For a long time, my hiking bucket list has included Huntington Ravine and Boott Spur. New Hampshire welcomed me back from Vermont on Sunday with picture-perfect Presidential Weather. I hooked up with Marc Howes and we put these two goals into a loop, tagging Ball Crag as a bonus. Unbelievably, Marc had not been to either Boott Spur or Ball Crag. 9 miles and 4850 feet in 8 hours inclusive of stops.
(Note: I am pretty sure I named the gullies correctly, but please let me know if I have not.)
Cascades along the brooks which drain Huntington Ravine
We met at PNVC at 6AM and were under way by 6:15. It was cool and very uncrowded at the start and we saw nobody else along the ski trail to the split for Huntington Ravine. The lower section of the HR trail was twisty, rooty, rocky and includes several stream crossings along with a short detour onto the Jackson Ski Road. Just before the junction, we walked, amost literally, into a fox, who gave us a mildly irritated look and wandered off into the woods, no doubt planning to return to whatever we interrupted momentarily. From the road section, you can get a few glances at the headwall of the ravine which lies ahead.
Looking up from The Fan, Central Gully from atop The Fan
Presently the trail turns onto the lowest stretches of The Fan, boulders the size of SUVs or small houses even, with gaps between them that could easily swallow both of us. We snaked our way over, around and even under these boulders until breaking out of the trees completely and onto the talus field. The angle of the sun was such that we could make out a very thin glistening strip between the land and the sky which had to be the Atlantic Ocean. Looking up at the gullies (in awe, I might add) we saw some other people moving. One of them was hiking Huntington's as we were but the other two were making their way to climb Central Gully, the most-prominent feature in the ravine, with a narrow strip of water running down it. Sound carries well in the ravine and a not-so-loud shout got the climber's to look up at us and wave.
Yale (?) Buttress up close, With Boott Spur behind
At the top of the talus field, we studied the slabs for a short while and then made our way up. While steep, they are not particularly smooth and it was not difficult to maintain contact. Marc kept his poles handy the entire time while I stowed mine and went with the four-legged approach. Above the slabs, it required careful attention to find and follow the fading yellow blazes. It was handy to have two people if there was any question which side of the next boulder to go on. I personally found this section to be the most challenging, even though the grade is not as steep. Being tall has advantages for taking tall steps, but it is disadvantageous when faced with tight spaces.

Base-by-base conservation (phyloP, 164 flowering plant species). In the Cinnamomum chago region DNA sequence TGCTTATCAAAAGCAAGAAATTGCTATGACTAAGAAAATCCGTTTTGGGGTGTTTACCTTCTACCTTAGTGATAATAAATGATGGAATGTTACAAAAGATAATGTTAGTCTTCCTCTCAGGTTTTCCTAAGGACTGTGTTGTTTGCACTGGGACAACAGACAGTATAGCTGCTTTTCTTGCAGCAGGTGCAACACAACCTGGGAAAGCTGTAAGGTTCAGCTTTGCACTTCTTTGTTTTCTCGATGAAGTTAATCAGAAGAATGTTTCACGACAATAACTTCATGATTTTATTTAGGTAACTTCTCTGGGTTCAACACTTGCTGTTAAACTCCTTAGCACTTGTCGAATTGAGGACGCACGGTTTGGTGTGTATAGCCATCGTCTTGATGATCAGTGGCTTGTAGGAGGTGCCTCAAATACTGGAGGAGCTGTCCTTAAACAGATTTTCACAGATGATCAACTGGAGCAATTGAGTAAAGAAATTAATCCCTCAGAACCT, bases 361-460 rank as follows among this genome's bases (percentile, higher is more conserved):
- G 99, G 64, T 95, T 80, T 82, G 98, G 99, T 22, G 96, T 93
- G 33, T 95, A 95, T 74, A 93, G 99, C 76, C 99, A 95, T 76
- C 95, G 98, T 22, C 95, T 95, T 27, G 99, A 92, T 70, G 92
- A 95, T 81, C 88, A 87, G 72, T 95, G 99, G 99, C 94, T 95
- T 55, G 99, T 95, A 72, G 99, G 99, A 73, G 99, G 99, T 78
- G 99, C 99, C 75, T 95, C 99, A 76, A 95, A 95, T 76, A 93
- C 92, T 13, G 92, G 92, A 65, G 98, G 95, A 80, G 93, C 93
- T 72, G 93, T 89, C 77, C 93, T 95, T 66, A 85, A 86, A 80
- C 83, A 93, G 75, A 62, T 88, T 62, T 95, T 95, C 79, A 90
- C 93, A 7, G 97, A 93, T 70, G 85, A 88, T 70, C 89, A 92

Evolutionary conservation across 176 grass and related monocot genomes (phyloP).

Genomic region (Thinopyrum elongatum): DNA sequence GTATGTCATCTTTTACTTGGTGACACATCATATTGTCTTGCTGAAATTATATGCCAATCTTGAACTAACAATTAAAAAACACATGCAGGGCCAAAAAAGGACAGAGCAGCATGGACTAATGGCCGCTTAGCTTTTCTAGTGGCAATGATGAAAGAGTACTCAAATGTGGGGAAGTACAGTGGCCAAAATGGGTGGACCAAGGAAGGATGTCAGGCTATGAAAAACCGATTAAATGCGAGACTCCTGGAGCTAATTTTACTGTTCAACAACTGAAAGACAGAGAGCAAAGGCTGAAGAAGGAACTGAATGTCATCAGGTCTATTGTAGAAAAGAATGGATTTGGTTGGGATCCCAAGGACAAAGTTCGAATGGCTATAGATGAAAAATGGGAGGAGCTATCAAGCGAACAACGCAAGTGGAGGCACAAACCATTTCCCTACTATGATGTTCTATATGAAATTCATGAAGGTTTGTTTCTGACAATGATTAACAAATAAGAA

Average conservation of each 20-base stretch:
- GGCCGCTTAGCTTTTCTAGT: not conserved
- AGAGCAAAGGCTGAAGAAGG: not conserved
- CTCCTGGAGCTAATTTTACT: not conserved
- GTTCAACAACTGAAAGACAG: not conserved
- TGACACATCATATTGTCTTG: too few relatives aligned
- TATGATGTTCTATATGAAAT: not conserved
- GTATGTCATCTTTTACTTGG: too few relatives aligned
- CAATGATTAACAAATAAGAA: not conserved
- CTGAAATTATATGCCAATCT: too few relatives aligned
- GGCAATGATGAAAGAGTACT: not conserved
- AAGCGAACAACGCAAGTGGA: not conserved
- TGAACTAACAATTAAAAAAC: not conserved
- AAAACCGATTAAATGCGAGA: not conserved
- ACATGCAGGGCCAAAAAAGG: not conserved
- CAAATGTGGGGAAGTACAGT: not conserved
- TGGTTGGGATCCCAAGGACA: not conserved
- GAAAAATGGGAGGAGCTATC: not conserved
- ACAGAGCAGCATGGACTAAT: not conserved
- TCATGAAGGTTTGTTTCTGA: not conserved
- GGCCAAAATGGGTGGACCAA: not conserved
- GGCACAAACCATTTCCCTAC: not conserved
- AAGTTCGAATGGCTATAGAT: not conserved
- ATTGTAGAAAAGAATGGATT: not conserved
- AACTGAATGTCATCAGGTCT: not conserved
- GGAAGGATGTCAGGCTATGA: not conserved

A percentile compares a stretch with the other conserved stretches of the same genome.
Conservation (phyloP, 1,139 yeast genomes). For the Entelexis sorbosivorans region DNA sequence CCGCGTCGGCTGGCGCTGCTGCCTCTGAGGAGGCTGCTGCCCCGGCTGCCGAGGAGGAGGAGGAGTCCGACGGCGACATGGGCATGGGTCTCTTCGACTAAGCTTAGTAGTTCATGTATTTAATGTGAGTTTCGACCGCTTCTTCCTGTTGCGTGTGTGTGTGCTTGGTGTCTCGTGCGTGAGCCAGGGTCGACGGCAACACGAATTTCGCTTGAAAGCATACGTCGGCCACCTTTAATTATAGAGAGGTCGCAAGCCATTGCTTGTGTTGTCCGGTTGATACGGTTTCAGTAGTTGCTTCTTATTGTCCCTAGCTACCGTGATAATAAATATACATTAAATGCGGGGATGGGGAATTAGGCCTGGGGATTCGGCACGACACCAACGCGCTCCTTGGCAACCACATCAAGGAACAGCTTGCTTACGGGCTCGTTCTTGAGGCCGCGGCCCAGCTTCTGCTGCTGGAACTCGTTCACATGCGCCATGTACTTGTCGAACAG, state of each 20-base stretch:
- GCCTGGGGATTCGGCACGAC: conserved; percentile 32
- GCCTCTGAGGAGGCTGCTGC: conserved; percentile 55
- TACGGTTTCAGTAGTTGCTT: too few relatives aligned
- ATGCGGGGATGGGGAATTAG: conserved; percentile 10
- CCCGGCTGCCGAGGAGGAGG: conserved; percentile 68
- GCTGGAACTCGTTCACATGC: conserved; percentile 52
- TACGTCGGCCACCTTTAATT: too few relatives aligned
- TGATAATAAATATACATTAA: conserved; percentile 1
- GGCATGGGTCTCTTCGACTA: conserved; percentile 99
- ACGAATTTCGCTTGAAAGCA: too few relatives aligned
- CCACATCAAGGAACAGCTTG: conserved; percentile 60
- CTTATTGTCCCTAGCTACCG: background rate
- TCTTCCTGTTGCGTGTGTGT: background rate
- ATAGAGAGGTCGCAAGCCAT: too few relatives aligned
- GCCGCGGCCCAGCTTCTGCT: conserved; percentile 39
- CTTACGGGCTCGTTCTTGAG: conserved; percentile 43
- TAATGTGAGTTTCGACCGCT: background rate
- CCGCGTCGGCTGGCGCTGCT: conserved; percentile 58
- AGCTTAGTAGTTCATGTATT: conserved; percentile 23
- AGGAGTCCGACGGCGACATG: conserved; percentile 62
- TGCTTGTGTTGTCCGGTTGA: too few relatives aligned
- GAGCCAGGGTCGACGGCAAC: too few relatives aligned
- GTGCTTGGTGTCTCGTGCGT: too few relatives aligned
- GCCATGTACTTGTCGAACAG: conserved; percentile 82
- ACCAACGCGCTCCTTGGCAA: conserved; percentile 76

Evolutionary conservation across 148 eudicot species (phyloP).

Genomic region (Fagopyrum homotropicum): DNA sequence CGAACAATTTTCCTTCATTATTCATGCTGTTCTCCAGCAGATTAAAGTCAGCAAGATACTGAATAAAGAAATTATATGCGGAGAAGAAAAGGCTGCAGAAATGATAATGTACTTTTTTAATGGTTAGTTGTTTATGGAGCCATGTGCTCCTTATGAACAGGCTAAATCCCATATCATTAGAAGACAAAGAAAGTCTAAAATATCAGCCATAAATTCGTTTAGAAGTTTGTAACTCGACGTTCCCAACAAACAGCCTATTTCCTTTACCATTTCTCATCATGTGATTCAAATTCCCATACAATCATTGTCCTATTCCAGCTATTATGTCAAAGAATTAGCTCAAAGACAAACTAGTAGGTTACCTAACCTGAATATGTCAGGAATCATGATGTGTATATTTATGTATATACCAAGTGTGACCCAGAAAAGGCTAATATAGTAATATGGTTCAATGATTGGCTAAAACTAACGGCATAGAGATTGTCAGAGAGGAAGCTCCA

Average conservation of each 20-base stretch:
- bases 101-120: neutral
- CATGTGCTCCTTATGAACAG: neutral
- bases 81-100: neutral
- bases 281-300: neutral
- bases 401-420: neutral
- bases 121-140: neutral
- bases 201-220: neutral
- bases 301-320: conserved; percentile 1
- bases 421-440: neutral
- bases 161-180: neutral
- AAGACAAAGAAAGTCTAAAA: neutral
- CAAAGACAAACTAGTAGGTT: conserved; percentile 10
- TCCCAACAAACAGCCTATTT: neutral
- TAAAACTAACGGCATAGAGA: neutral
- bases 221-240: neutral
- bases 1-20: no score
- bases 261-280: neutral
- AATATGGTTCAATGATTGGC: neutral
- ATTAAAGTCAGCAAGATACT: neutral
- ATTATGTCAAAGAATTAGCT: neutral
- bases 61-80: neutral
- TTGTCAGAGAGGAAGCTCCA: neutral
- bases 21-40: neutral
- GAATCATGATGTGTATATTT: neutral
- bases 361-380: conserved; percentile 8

Across the Alpine Garden to Tuckerman and Boott Spur, Summit buildings from Ball Crag
As we crossed the lip of the headwall, we were greeted with a bit more of a breeze, enough to help cool off and dry out from the prior effort, but not enough to induce a chill. The motorcycle and ATV riders coming up the auto road were all wearing heavy jackets and a few had on winter hats. Crossing the auto road we continued on to Ball Crag, a minor bump and the "other 6000 footer in New Hampshire." It does offer a straight-on view of the summit building which, like it or not, was kind of neat.
Mandatory summit shots: Northern Presidentials, Wildcat-Carter-Moriah Range
At the summit, we availed ourselves of the facilities which it offers and enjoyed lunch out on the observation deck. As predicted, the winds were light (5-15MPH) and the temps were nudging up to 60 degrees. The views extended well into Maine, including Elephant and Rangely, and north to Megantic in Montreal. After an extended break here, we wandered down the top portion of Tuckerman Ravine Trail, stopping to chat with the lot attendant (who was wearing Limmers and clearly has been hiking many times before.)
Boott Spur up close, Looking back from tree line
On the way down, we met up with the most other hikers we'd seen so far. With Tuckerman Ravine trail closed for maintenance, it seemed that the Boott Spur trail was getting a boost in popularity. Along the way we met some enthusiastic kids who warned us about the steepness and the gravel--we thanked them politely and assured them we would be OK. Along the descent there are good views of Lion Head, Huntington Ravine's northern wall, and the "left handed" view into Tuckerman Ravine. Turning 180 degrees offers an excellent view into the Gulf of Slides and over to Slide (Gulf) Peak. After returning to the trees, the trail offers several challenging obstacles, alternating with some flat spots which include bog bridges. We both went into autopilot (zombie) mode at some point and woke up when we returned to the ski trail just above Crystal Cascade.